Motivation

3 Reasons Why Employees Quit

Perhaps your business requires your employees to work overtime, or to take on a lot of projects. This alone isn’t enough to quit, for most employees. However, if you fail to treat your employees right–whatever their workload–you’ll find them jumping ship. If they stay, they might refuse to go the extra mile in customer service or innovation. Worst of all, they might tell other potential hires to avoid your business! Learn what makes good employees quit, and fix your workplace before it’s too late!

Lack of Appreciation

It’s not just about pay that makes employees leave. The people in your business will want to know that they’re doing something right, and they want you to tell them. You should point out problematic behaviors; however, don’t only focus on their flaws. Find reasons to praise the people who work for you and your business. Recognition and appreciation (and possibly rewards) will go a long way towards boosting their morale and keeping them in your business.

Related: Motivating with More than Money

Feelings of Pointlessness

Especially among Millennials–your 20- and 30-somethings–employees like to feel as if they’re making a difference. They like to measure their progress, feel that they’re making an impact, and feel worthwhile. However, if your business doesn’t treat them as if they make a difference, that they’re a replaceable cog, they’ll leave.

Customers First, Employees Second

We understand that customers are the reason we stay in business! Obviously, your policies and marketing should draw in consumers and make them feel appreciated. However, you should not do this at the expense of your employees! If your employees constantly feel like doormats or punching bags for customers, chances are they won’t stay long-term. And employees make your company grow! If you make them feel valued and like they have a voice, they’ll take care of your customers.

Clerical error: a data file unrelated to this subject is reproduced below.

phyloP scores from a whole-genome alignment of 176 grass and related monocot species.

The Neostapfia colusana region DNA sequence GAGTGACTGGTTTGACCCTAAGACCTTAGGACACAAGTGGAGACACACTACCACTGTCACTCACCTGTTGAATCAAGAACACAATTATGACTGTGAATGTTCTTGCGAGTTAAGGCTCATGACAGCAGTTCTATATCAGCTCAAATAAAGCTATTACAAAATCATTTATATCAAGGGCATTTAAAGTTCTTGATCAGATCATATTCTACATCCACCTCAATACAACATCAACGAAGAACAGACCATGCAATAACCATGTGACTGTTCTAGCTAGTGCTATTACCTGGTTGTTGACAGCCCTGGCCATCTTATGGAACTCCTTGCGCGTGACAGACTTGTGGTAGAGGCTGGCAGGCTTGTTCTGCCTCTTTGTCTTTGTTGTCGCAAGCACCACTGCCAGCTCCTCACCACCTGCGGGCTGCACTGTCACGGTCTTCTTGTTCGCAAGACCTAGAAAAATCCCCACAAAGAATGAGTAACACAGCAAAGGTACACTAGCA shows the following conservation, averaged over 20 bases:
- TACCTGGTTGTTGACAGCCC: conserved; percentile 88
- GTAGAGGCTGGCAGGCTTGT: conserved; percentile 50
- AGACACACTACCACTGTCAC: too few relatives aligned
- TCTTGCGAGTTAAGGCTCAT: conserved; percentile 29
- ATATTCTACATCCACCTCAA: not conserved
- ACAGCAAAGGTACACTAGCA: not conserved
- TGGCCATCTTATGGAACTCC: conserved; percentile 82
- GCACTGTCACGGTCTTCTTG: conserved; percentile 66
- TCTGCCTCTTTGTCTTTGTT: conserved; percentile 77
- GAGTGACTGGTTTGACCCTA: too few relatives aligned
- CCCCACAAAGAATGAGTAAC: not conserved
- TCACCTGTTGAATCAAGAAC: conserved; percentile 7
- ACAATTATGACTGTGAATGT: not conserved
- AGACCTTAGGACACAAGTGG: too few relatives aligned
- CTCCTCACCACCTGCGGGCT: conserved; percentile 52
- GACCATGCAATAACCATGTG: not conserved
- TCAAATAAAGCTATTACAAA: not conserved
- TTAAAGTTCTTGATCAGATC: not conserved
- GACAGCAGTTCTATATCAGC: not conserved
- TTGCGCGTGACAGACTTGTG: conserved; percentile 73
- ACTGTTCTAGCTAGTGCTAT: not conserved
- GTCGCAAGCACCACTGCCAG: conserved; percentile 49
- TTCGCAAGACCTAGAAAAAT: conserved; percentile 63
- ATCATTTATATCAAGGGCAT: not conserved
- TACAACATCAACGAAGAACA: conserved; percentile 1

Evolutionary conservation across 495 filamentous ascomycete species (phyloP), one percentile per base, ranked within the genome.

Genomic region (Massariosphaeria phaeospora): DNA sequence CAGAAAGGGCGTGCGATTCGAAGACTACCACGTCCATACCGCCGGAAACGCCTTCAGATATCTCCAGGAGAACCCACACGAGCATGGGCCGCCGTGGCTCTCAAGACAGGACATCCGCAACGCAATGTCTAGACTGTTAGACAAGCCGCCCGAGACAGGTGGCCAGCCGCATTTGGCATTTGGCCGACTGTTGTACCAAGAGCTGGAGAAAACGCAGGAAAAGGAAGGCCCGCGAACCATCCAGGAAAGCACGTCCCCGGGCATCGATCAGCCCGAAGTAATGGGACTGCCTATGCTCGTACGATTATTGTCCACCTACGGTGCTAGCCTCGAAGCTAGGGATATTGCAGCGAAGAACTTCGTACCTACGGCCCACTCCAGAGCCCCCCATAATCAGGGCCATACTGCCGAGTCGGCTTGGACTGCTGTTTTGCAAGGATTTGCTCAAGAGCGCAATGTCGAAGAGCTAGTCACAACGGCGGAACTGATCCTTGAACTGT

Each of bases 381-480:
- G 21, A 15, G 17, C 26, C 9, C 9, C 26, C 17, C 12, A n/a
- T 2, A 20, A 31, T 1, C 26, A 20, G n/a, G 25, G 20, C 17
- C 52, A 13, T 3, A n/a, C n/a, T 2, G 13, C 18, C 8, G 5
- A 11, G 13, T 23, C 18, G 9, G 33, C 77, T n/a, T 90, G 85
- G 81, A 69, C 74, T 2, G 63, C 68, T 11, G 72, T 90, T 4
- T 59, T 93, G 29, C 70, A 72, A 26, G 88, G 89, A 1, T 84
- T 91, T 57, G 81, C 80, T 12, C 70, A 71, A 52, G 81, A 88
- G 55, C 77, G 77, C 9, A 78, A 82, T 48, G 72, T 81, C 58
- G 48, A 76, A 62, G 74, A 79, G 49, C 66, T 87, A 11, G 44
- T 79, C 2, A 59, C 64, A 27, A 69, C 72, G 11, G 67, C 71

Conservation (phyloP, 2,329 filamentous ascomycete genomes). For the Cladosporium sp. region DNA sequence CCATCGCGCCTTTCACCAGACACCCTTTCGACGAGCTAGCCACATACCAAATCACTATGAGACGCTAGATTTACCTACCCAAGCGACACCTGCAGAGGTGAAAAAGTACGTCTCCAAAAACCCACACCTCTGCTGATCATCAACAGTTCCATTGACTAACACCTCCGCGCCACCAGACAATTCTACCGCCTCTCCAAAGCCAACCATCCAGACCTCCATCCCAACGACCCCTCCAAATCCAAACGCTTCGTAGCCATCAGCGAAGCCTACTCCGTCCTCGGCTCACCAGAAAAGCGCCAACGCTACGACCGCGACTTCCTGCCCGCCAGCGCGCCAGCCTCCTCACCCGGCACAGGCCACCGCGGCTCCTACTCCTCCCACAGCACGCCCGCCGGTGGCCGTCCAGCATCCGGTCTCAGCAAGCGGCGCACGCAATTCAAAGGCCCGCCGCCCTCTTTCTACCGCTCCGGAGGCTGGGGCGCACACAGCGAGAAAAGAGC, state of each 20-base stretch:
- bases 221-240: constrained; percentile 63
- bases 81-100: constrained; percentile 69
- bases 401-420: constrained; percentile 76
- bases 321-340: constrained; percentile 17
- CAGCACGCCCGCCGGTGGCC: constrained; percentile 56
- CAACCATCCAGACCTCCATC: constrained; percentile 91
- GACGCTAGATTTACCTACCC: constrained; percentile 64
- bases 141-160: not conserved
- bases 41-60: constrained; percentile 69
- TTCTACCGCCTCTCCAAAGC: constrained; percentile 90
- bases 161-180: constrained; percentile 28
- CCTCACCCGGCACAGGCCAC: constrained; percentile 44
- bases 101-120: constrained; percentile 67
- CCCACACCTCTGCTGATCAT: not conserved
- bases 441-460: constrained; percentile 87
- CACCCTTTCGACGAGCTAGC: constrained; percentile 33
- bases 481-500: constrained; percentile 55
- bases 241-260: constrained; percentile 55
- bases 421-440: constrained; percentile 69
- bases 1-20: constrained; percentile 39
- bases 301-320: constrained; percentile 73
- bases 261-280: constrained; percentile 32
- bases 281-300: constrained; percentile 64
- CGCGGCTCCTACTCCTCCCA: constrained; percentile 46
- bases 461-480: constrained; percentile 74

If you want your business to succeed long-term, treat your employees like they matter to your company. You’ll see lower turnover rates, higher productivity, and a renewed commitment to making your business grow.

What Makes a Successful Company Culture?

When conducting a 2017 study on successful company cultures, Entrepreneur and Culture IQ rated companies on these 10 categories: communication, support, collaboration, agility, wellness, mission and value alignment, work environment, performance focus, and responsibility.

These values strengthen your employees and how they see the company. You may notice that they focus on more than the company’s profitability or how hard the employees work. Naturally, these are important for your bottom line. But the bottom line in your company culture is just that: at the bottom.

Building a Strong Company Culture

How can you apply these pillars to your own company?